The avalanche of praise, and his show stealing guest verses on “We Takin’ Over” and “Duffle Bag Boy” primed him to steal rap’s mantle from a weary Jay-Z, and Kanye West, who was flailing in every direction to convince audiences of his continued relevance. Before tracks from Tha Carter III even began to leak – which wasn’t long, given Wayne’s notoriously lax studio security — it was anointed as the rap record of the year. Things played out exactly as expected. Even if he tempered the rabidity of his base with the first single, “Lollipop”, a stridently mainstream, auto-tuned pop song, it resonated with the public, hitting number 1 on the U.S. Singles charts, and going platinum five times. Tha Carter III put him squarely in the center of the critical consensus/popularity Venn diagram that makes a pop star larger than life. But the album was uneven, sluggish in places, and often ugly and unpleasant. It was unquestionably well-received. There is no accounting for taste, but it really seems like its success was preordained, a collective “our bad” for not bowing to his achievement earlier, like Al Pacino’s Scent of a Woman Oscar. I could be wrong, but I’m willing to wager that you haven’t heard anyone bumping “Phone Home” or “Pussy Monster” since the door closed on the summer of 2008. It has been mostly downhill since. He has become no less prolific, but as the quality of his material dipped, what seemed before like boundless energy and inventiveness started to look like an inability to edit, the playfulness became frivolity, and his avant-gardeish tendencies began to resemble a refusal to confront his own limitations. He has had a handful of great mixtape tracks, but they are outnumbered by uninspired guest verses, and sorry Young Money posse cuts, padded with dopey pop culture similes (there is a moment in The Carter where he annotates a Boy Meets World reference). His major project in the months following Tha Carter III was Rebirth, a rock album that was precisely as bad as everyone predicted it would be.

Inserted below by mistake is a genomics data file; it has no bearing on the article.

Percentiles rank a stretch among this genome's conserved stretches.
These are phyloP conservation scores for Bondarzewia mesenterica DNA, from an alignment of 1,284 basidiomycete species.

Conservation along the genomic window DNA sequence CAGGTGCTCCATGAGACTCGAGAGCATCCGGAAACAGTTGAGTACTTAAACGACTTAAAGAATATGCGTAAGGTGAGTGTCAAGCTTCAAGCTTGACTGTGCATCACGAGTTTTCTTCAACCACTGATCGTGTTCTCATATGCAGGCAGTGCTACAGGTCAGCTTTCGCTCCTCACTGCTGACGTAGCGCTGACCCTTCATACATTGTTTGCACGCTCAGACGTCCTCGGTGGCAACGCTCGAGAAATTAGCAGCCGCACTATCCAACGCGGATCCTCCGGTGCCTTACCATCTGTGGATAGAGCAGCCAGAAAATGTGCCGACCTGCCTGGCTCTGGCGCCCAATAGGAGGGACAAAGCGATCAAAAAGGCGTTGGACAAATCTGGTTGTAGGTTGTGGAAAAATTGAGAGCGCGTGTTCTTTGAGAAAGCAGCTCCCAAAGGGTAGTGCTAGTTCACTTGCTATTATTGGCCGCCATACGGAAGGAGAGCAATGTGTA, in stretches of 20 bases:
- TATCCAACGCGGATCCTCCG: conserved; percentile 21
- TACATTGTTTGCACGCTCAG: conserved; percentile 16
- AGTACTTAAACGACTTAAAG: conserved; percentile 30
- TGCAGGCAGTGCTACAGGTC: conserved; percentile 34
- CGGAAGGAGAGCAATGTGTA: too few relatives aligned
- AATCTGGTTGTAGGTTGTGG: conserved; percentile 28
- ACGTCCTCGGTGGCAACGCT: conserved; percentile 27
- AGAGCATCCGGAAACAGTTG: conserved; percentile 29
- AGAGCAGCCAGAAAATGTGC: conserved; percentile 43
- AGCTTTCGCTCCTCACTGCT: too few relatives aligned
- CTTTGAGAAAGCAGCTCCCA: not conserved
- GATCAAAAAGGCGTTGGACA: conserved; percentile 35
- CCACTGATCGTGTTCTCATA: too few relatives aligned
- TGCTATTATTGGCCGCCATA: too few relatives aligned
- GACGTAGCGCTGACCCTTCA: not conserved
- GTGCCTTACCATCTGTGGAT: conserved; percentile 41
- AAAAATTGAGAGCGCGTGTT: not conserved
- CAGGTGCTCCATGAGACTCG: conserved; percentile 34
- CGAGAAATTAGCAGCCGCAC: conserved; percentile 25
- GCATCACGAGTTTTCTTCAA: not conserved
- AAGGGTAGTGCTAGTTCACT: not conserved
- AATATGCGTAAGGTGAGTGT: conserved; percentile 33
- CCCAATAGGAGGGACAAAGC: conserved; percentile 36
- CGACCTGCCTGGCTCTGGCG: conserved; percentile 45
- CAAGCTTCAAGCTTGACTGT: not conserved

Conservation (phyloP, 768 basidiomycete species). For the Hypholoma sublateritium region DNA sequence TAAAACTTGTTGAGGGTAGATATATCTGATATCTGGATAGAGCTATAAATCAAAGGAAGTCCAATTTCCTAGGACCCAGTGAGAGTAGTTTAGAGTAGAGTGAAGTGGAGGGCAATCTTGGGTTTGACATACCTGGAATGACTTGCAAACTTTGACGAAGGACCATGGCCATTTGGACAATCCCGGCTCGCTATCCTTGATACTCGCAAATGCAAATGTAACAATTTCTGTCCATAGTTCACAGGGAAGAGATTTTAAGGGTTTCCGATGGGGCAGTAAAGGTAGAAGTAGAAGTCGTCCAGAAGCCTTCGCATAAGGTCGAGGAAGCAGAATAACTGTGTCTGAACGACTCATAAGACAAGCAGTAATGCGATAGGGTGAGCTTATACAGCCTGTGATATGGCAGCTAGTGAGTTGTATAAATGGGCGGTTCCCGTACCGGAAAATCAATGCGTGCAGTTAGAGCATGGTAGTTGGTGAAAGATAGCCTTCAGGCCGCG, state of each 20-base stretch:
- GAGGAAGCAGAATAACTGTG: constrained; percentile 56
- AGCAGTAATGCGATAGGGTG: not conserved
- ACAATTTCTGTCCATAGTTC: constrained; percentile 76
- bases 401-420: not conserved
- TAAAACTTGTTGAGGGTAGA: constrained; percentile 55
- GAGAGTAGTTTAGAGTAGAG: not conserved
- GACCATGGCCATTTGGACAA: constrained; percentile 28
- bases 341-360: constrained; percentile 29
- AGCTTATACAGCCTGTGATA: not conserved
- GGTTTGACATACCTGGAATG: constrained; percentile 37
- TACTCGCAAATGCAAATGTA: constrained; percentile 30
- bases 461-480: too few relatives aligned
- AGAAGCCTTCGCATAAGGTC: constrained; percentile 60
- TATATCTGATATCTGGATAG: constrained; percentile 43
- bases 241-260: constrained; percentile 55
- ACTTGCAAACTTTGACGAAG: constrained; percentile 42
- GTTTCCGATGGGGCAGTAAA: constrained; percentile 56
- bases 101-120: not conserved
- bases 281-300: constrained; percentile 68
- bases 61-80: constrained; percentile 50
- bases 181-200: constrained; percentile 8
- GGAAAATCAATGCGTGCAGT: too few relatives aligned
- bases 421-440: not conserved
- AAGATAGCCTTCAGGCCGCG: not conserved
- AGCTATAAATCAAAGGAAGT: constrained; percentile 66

The Carter cannot help but force you to question why Lil Wayne matters. Lough catches Wayne in an artistic trough that has done nothing to undermine his centrality. There are better rappers, and there are more popular rappers, but there is still no one else in that sweet spot. Weezy, as he appears here, is brilliant but thoughtless. He is always working, always pushing himself, but not in any clear direction. He is a smart dude, but when he isn’t talking about New Orleans, he doesn’t have a lot to say. For a while, he was good enough that it didn’t matter, but in the arid spell that The Carter covers, you start to wonder why Wayne should be the primary figure in what is still America’s most vital art form. It is unfair to expect a documentary, especially one as openly contingent and fragmentary as Lough’s, to be able to answer these questions. The Carter is a portrait, not an essay, but a portrait of this scale, especially of a contemporary figure, cannot help but confer upon its subject an importance that necessitates them in the first place.
As sharp and charismatic as Weezy can be, here he seems depressed, compulsive, and deeply self-involved. His addiction to codeine and promethazine cough syrup is the film’s primary through line and its most talked-about feature. Wayne’s double Styrofoam cup is present in almost every scene. He doesn’t hide it, but he won’t talk about it, in stark contrast to his eagerness to broadcast his marijuana use. His publicist has to steer journalists away from the subject. It is a wedge between Wayne and Bryant, who obliquely describes the argument that got him barred from the tour bus, in a short excerpt from what Lough described as a three-hour rant about Wayne’s addiction.
In this context, it is hard not to pathologize Wayne’s work ethic as well. He records even more frequently than you would imagine from the barrage of material. He carries a microphone and a digital recorder wherever he goes. The Carter ends not with a drug binge, as some of the post-Sundance buzz suggested, but a studio binge, Weezy up all night working over vocal and instrumental tracks for Rebirth. During a hotel room recording session that appears midway through the film, Wayne says he wants to transform the music world: